A Heroic Struggle
by Jerry Gilio
May 8, 2004

Some of the cynicism I feel is showing up in other, unexpected places. One such place is comic books.

I know why I feel the way I do. And I actually owe George W. Bush debt of gratitude for it. As his lies and manipulation of the American people became more obvious, I felt a growing need to try and uncover the truth. After all, if you're going to call someone a lying sack of shit on a regular basis, you should have some proof to back it up. It's only polite. It's also, oddly enough, exactly what was wrong with Bush's policy toward Iraq.

You have to follow the headlines to be able to counter Bush's lies. For example, his claim that it was important to topple Saddam Hussein's regime so we could bring Democracy to the Iraqi people sounds almost noble on the surface. But anyone who read about the fun and games in Haiti might find themselves scratching their head. Wasn't their leader democratically elected? Yet, when the armed thugs rose up against him, did Dubya rush in to defend Democracy? Nope. He sent in his lap dog, Colin Powell, to help run the poor bastard out of town on a rail.

This was one more reason to pity Powell. He may be Bush's lap dog, but it's a weird relationship where the dog is smarter than the master. Every time Bush throws a stick in some ill-advised direction and Powell is forced to fetch, it must kill him. You can see it in his face. He and Condi Rice are the only ones anywhere near the White House that seem burdened by intelligence, morals or competence. But, especially in Powell's case, when he tries to display these traits, his boss snaps back on the leash and screams "Heel!"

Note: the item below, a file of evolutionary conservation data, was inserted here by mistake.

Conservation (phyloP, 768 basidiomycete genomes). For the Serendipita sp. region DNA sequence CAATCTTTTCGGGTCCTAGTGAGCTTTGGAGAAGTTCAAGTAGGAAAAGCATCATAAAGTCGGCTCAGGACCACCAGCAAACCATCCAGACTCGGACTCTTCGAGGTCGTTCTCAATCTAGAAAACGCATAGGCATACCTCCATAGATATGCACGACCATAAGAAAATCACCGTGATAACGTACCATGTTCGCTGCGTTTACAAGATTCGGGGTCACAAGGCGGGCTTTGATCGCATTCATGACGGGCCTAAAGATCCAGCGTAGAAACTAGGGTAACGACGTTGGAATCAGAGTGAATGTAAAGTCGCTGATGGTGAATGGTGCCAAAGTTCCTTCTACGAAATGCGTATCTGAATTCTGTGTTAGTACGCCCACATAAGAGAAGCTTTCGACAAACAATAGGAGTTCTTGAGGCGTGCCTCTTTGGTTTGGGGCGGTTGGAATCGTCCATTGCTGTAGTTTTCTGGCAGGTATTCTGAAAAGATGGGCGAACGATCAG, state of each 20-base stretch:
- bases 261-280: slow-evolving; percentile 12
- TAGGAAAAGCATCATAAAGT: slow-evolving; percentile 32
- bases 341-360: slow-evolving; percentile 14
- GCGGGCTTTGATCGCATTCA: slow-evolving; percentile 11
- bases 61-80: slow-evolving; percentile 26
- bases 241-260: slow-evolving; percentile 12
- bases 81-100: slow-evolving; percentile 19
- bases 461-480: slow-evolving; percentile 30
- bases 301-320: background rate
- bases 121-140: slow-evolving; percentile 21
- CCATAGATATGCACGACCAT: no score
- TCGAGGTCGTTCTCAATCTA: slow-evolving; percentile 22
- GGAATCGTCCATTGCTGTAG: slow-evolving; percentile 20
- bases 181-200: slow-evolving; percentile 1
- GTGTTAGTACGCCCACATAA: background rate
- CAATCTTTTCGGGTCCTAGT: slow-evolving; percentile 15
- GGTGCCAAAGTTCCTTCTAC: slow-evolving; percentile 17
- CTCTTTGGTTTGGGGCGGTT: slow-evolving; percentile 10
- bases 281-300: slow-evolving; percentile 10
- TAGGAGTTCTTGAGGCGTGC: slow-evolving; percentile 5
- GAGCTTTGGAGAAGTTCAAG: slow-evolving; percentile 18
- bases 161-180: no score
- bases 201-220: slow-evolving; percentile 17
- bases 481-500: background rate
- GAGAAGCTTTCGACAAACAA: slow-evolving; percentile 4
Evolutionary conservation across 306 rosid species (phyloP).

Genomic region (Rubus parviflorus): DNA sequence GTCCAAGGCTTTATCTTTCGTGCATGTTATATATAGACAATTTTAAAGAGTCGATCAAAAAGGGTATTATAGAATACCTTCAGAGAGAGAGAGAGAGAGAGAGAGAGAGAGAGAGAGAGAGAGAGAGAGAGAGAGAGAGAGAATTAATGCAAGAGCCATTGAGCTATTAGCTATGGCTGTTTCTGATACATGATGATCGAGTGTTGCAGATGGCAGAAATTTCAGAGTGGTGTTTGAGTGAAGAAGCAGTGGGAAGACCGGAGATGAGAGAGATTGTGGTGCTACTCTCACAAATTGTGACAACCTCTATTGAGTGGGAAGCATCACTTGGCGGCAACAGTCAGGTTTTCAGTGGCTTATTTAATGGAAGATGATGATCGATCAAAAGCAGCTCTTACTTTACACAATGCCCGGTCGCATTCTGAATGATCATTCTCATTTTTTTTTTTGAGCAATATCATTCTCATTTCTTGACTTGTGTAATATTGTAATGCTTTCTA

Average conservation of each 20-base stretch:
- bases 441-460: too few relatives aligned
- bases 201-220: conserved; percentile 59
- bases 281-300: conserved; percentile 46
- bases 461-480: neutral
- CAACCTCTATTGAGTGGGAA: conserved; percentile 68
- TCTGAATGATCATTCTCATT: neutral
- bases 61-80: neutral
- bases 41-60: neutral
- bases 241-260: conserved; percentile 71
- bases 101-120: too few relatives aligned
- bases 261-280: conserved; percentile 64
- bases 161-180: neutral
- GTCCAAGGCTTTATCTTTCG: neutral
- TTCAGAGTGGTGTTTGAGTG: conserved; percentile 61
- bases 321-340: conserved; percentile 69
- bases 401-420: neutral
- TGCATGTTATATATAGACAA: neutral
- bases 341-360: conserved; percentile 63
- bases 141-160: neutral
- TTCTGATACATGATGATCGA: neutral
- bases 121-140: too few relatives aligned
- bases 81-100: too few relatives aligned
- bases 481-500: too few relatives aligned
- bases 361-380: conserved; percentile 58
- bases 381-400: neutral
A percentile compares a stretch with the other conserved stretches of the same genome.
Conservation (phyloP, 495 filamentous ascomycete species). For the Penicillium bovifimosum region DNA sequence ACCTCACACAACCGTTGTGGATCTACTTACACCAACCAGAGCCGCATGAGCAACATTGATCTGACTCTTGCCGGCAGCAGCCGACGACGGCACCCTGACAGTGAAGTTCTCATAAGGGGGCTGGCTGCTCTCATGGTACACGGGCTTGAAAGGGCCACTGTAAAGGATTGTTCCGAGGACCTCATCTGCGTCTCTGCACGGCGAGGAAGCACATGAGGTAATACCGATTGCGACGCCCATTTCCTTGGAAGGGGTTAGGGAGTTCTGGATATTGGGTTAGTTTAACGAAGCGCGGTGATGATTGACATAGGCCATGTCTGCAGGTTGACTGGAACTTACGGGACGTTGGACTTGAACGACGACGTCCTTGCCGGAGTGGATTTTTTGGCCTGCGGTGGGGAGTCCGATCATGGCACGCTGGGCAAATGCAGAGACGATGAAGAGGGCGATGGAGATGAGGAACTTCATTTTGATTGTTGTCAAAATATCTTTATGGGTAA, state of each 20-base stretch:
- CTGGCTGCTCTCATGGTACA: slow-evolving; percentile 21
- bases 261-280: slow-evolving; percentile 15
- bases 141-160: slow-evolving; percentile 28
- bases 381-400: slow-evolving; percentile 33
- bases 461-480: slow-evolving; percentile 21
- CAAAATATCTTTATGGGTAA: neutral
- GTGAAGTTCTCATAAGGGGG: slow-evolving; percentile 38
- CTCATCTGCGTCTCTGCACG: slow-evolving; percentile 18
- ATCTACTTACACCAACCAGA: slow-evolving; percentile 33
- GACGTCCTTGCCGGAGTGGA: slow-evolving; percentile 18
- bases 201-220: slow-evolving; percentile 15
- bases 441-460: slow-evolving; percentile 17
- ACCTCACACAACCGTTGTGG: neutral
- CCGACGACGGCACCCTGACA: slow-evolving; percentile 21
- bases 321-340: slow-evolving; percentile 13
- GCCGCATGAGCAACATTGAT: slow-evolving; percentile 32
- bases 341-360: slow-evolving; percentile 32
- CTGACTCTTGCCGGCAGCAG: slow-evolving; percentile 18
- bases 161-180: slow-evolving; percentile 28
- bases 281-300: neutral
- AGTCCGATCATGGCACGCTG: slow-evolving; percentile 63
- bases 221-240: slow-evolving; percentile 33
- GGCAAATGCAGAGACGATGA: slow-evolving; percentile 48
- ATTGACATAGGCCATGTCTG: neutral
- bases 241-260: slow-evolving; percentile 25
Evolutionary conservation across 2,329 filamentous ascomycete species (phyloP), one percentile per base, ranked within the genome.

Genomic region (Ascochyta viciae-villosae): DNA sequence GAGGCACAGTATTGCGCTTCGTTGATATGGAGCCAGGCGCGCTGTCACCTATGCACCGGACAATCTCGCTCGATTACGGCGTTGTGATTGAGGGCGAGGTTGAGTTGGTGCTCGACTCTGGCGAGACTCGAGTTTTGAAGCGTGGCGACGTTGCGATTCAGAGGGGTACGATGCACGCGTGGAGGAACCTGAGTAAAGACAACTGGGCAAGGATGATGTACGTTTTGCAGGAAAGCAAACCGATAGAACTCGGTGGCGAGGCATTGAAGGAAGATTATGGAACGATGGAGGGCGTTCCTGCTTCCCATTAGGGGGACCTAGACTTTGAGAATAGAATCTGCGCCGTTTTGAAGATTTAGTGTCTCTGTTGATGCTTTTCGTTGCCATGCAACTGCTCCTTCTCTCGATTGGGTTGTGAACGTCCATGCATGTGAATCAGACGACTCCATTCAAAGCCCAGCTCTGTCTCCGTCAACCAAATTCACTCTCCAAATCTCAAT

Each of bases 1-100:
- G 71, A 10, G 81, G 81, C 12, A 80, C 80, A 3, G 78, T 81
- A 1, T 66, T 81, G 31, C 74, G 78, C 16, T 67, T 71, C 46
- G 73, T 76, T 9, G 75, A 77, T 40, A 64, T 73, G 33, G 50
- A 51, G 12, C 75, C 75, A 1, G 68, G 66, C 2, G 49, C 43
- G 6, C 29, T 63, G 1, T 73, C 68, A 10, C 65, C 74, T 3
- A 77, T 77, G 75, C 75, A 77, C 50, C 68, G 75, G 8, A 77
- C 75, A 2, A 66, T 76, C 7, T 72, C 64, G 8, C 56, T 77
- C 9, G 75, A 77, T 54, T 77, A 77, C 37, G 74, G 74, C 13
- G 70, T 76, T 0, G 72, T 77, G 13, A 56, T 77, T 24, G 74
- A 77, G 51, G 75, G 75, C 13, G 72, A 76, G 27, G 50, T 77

People get indignant when you suggest that we had no business interfering in Iraq. Saddam was a brutal dictator who tortured his own people and kept them in poverty.

"Are you saying that's right?" they cry. "Do you support that kind of despicable behavior?"

Over time I've developed two responses to these knee-jerk, party line questions. I've found them fairly effective and, barring that, entertaining.

The response to the "how can you say it's okay to leave a monster like Saddam in power" can be summed up in two words: Pol Pot.

The fun part of this is to watch the blank stare you receive in return. You can follow it up with, "No? How about Khmer Rouge?" This being America, the Etch-A-Sketch of your companion's face will probably still look freshly shaken. Now you can take pity and make a movie reference. "The Killing Fields?" you ask.

Not being a Farrelly Brothers comedy, you may still come up empty even though Academy Awards were involved.

The sad fact is that Pol Pot killed enough people in post-Vietnam Cambodia that even Saddam Hussein would whistle quietly and whisper "That crazy bastard is out of control" when confronted with the numbers. He killed MILLIONS of his own people. But they all deserved it. They had become educated freethinkers. Such people are walking Weapons of Mass Destruction to any totalitarian regime and must be dealt with.